The professor, whose election exit poll left the main parties stunned after indicating a hung parliament, said this year’s general election was clearly decided along the lines of age and Brexit allegiance, instead of traditional class lines.
New analysis has revealed the Tories managed to pick up large numbers of working class votes, while Labour’s surge relied on surprising support from the professional classes.
Speaking at an event organised by the Social Market Foundation think tank, Professor Curtice said the Tory strategy of pursuing working class voters had been successful, but warned the success had been neutered by a “tsunami” of support for Labour amongst “social liberals” who oppose Brexit.
He said: “It’s not that the Tory strategy didn’t work.
“They did win working class voters, they did win Ukip voters, they did win Leavers.
“It’s just that that tsunami of support amongst young, middle class pro-Remain professionals for the Labour Party proved to be more than enough to counteract the Tory success in their target audience.”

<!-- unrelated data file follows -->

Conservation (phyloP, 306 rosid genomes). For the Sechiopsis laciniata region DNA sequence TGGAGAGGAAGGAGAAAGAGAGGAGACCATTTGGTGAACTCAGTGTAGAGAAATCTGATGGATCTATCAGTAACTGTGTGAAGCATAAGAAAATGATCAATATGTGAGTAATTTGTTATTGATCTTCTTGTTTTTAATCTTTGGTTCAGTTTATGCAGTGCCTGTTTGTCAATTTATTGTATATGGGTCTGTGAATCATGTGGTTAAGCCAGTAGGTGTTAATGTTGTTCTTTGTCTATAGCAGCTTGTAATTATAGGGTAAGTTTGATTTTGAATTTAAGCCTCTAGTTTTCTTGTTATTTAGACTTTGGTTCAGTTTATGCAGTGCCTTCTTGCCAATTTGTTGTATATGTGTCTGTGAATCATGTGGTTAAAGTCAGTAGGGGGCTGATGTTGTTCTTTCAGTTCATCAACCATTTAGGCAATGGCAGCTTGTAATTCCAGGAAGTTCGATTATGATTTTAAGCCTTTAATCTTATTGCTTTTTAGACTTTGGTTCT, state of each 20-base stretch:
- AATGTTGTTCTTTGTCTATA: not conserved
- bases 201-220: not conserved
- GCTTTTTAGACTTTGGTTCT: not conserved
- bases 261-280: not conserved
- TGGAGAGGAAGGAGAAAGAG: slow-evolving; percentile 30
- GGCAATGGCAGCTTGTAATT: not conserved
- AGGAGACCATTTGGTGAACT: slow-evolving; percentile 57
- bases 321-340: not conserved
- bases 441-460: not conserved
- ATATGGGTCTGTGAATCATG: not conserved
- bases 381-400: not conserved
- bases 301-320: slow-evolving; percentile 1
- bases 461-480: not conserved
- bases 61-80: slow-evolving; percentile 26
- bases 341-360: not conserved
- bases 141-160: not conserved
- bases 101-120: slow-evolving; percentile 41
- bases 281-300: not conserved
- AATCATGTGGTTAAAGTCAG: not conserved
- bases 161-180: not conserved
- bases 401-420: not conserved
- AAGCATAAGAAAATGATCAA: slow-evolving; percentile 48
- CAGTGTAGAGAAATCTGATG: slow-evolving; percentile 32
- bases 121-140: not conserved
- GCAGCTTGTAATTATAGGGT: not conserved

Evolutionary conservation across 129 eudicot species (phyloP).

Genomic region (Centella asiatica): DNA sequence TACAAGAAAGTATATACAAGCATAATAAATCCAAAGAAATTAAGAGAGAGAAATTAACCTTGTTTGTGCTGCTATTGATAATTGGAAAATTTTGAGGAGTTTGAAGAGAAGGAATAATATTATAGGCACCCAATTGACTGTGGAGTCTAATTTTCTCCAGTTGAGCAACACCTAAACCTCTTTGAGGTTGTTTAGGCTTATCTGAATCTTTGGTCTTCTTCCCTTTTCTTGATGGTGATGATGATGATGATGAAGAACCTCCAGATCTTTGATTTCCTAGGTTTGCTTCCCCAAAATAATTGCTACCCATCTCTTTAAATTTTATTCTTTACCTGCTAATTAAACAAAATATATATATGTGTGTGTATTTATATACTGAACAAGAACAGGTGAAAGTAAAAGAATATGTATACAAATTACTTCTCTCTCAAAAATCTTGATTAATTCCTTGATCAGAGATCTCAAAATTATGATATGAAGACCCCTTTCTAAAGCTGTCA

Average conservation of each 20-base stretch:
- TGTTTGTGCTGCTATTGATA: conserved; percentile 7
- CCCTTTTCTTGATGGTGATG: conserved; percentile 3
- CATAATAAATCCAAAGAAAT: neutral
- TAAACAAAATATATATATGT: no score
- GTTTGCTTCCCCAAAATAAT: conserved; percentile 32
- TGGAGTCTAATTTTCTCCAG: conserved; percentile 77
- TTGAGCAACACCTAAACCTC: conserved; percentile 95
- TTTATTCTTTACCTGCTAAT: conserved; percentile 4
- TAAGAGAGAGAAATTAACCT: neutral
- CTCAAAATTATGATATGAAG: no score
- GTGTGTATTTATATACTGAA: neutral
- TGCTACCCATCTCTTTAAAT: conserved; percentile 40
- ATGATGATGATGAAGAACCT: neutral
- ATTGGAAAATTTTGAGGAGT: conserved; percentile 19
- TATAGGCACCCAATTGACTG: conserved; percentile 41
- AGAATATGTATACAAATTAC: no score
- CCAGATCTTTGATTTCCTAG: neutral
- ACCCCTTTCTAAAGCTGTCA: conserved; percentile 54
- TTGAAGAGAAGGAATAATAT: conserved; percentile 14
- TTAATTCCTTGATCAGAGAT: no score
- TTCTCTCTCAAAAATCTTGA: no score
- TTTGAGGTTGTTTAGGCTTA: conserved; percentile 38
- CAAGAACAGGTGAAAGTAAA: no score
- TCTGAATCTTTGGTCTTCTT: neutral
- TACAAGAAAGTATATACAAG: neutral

He added: “Jeremy Corbyn was not particularly successful at chasing the traditional working class vote.
“But the days when Labour was a party of the working class are long since over. It is predominantly a party of social liberals.
“In the Commons, we now have one party principally representing social conservatives and on the other side a party that is principally representing social liberals.”
Support for the Conservatives rose 12 per cent among the working classes in the recent snap election, compared with data from 2015.
However, at the same time, Labour saw a seven per cent increase in support from the professional classes, and a 10 per cent increase from the lower middle classes.
The new data also identified a sharp divide along the Brexit lines, with 60 per cent of Tory voters backing Leave, compared with just 25 per cent of Labour voters.
However, according to Professor Curtice, Tory reliance on the Leave vote…